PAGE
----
Bill Cross reviews THE super-detailer's book by THE authority on the Vought F4U-1 Corsair. Dana Bell has written the ultimate guide to the cockpit to satisfy information junkies and anyone looking to improve any Corsair model.

I'm not the only modeler to argue that the Tamiya line of 1/32nd scale kits of the Vought F4U-1 are not just the finest aircraft models ever released, but perhaps the finest styrene models ever released. The kits include virtually every detail that everyone but the most-demanding super-detailer could require (except the wing guns, which Tamiya renders as just holes without recessed barrels). Since the first kit of the "Birdcage" canopy Corsair was released in 2013, a number of after-market upgrades have been added, improving the instrumentation (Barracuda Studios), tires (various resin manufacturers), gun barrels (which Tamiya could have handled with another small sprue), as well as masks, decals, resin engines, and even a hydraulics harness for the wheel well.

Those of us who have built one or more of these Tamiya kits have relied on the two books about the Corsair family written by aircraft writer Dana Bell, perhaps the single most-knowledgeable authority on American Interwar and World War Two Pacific Theater aviation. These books were aimed both at the aviation enthusiast market AND modelers, but as he writes in the introduction to his latest book,  Rivet Counter Guide #1: Corsair Cockpits F4U-1 Family, so much information has come to light that it's time for a book aimed mostly at modelers, especially super-detailers, whom he identifies positively as "rivet counters."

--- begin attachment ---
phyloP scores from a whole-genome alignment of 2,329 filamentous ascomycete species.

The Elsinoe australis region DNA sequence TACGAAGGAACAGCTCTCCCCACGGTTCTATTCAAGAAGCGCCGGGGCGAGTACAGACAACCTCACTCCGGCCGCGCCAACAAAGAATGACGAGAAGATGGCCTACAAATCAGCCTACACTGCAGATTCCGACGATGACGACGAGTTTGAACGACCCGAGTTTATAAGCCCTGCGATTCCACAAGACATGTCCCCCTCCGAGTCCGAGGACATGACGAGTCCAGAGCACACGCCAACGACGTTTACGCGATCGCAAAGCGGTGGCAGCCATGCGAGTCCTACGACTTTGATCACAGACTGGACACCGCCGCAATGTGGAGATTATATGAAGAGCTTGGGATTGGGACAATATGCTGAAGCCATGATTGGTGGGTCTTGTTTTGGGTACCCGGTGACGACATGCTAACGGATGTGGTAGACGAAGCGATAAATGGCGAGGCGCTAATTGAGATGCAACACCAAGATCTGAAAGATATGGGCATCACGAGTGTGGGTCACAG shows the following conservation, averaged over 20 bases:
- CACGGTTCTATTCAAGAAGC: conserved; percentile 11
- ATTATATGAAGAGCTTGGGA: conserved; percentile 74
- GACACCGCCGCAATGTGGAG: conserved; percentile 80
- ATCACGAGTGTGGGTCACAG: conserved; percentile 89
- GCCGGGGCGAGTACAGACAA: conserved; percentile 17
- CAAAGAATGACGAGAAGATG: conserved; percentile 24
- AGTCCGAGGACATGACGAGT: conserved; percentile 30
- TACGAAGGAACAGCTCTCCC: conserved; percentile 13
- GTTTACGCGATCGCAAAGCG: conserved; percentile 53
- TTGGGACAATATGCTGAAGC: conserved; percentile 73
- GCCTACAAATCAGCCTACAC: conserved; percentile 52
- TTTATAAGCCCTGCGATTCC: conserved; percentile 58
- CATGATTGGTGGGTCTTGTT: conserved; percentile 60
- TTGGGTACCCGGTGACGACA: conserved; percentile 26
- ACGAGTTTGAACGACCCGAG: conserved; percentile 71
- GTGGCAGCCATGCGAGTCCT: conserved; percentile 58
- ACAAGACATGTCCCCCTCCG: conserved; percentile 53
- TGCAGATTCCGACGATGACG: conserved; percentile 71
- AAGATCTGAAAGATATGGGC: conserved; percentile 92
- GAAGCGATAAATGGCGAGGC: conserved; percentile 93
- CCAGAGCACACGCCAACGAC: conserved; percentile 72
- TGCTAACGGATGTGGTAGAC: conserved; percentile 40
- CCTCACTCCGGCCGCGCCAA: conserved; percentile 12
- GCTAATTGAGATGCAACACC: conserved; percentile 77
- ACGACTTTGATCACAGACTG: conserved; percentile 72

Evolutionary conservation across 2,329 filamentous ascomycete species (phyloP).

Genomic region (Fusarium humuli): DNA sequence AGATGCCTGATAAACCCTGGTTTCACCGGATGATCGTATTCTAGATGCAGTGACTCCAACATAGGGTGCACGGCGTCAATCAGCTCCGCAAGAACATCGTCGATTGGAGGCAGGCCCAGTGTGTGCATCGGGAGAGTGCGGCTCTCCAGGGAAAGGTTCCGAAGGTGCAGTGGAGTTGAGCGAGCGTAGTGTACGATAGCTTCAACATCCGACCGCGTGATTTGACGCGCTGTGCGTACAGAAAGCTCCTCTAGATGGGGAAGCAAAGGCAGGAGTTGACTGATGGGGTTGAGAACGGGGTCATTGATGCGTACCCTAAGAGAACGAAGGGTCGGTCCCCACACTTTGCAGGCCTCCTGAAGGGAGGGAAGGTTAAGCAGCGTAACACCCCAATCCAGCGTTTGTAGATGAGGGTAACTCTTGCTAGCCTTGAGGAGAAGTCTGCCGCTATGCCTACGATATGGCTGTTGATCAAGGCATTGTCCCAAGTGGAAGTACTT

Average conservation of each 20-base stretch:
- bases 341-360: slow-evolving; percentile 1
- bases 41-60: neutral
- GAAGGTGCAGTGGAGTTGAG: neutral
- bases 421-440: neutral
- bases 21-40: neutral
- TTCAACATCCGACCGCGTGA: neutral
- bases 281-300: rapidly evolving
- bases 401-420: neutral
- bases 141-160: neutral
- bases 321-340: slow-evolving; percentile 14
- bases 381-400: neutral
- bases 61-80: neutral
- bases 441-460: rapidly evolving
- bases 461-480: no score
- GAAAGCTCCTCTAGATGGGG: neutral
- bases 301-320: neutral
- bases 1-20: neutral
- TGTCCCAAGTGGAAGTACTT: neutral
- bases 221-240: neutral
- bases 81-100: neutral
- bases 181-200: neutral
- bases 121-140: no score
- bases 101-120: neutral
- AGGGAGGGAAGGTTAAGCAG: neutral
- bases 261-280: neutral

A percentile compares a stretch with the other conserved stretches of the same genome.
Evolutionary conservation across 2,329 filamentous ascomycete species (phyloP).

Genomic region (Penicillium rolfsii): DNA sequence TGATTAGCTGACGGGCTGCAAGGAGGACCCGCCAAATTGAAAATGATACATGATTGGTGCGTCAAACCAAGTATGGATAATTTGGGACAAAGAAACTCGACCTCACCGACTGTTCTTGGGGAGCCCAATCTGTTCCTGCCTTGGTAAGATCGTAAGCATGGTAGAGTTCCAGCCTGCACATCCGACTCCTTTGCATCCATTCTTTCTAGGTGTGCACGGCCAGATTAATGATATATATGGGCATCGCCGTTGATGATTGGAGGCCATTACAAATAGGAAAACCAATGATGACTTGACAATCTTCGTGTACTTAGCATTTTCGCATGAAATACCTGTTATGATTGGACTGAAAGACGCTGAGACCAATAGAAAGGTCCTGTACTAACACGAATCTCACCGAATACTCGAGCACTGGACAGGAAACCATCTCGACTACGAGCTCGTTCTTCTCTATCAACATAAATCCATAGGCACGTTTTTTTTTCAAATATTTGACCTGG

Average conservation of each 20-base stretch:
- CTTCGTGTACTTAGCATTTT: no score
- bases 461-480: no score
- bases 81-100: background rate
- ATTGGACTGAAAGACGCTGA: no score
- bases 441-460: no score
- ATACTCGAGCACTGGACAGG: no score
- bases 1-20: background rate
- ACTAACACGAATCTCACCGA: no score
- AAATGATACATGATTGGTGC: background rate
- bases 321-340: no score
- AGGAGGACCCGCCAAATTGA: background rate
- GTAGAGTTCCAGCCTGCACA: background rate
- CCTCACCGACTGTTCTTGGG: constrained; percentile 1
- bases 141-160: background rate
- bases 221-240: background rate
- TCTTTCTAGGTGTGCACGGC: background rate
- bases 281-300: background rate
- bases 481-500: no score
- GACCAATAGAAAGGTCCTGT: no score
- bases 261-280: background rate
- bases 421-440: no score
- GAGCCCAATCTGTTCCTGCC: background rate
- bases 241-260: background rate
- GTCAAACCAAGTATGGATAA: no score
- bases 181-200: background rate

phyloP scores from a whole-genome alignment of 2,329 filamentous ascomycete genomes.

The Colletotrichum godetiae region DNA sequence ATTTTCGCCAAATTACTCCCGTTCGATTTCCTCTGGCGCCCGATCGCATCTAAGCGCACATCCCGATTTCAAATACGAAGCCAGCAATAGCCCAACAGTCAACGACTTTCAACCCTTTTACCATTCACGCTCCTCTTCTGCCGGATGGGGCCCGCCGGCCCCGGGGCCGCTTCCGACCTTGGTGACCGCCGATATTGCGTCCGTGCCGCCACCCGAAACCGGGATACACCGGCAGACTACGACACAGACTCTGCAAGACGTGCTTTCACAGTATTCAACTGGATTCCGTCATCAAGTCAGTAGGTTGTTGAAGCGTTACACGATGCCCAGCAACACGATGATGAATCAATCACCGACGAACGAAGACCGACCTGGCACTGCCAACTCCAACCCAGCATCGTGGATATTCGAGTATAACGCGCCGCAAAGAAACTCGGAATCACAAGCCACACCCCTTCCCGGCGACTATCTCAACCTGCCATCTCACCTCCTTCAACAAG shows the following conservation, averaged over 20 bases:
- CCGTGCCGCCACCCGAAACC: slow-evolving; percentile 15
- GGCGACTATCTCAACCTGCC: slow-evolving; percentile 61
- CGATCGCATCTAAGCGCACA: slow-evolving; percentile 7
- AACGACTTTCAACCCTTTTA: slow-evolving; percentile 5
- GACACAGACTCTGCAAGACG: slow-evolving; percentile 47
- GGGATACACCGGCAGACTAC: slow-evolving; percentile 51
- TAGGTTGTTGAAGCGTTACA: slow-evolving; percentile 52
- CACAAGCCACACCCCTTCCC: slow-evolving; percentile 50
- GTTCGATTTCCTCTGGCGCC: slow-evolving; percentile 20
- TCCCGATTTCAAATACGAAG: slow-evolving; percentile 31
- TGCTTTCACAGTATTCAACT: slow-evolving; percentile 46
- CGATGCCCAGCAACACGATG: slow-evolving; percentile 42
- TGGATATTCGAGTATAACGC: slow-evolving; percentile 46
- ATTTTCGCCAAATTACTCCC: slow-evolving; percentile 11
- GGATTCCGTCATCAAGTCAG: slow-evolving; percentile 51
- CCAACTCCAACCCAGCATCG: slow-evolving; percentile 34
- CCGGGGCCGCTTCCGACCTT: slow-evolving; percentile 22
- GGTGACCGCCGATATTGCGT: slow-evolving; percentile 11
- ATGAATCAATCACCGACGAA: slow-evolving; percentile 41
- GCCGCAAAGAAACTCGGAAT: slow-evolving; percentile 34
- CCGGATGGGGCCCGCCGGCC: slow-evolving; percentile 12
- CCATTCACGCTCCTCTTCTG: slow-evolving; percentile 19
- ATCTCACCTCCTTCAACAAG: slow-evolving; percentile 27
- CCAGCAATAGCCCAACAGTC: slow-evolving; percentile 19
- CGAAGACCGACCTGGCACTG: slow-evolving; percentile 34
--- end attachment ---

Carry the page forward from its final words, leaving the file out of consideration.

While the term is often flung at modelers who want more detailing than you do, Bell embraces the rivet counter epithet, saying they are "fascinated by the technical minutia of a subject," and "have an appreciation of each detail for its own sake." In the spirit of the decade of time Mr. Bell has spent on the Corsair family, he urges us to enjoy the subject "without the need to nitpick the efforts of other modelers." When it comes to Corsairs, it will be hard moving forward NOT to be a rivet counter with such excellent source information.

I would argue that, even if you are content to build your kits right out-of-the-box, you can't help but enjoy Dana Bell's books, especially this one. The amount of information is nearly total: ever wonder what the various gauges are in the instrument panel? Or what color to paint the oxygen bottle behind the pilot's seat? There are pages of B&W photos taken of every aspect of the cockpit, often portions of larger photos taken by folks who sadly didn't look ahead to imagine model airplane junkies wanting to know just what the switch above the thingy over there might be. Taken from the company's manuals, the photos have that "just the facts, Ma'am" quality of industrial production during the time when American know-how could produce anything somebody could imagine.

The book itself is divided into sixteen essential chapters:

  • XF4U-1
  • Birdcage canopy
  • Birdcage armor
  • Raised cockpit canopies
  • Seats
  • Gunsights
  • Eyebrows
  • Main panel
  • Rudder pedals
  • Bomb windows
  • Joy stick
  • Left console
  • Right console
  • Radios
  • Colors
  • Serial listings
One of the facts that has emerged from Bell's research on the plane is that serial numbers were not issued sequentially as the aircraft were built. To help sort this out, a complete list of Vought, Brewster and Goodyear planes is included.

In conclusion, I would recommend that anyone who is building a Corsair secure a copy of this book. It's rare that one book can so thoroughly improve a build. This is that book.

Copies can be purchased from David Doyle Books: Please be sure to mention you saw the book reviewed on Aeroscale.



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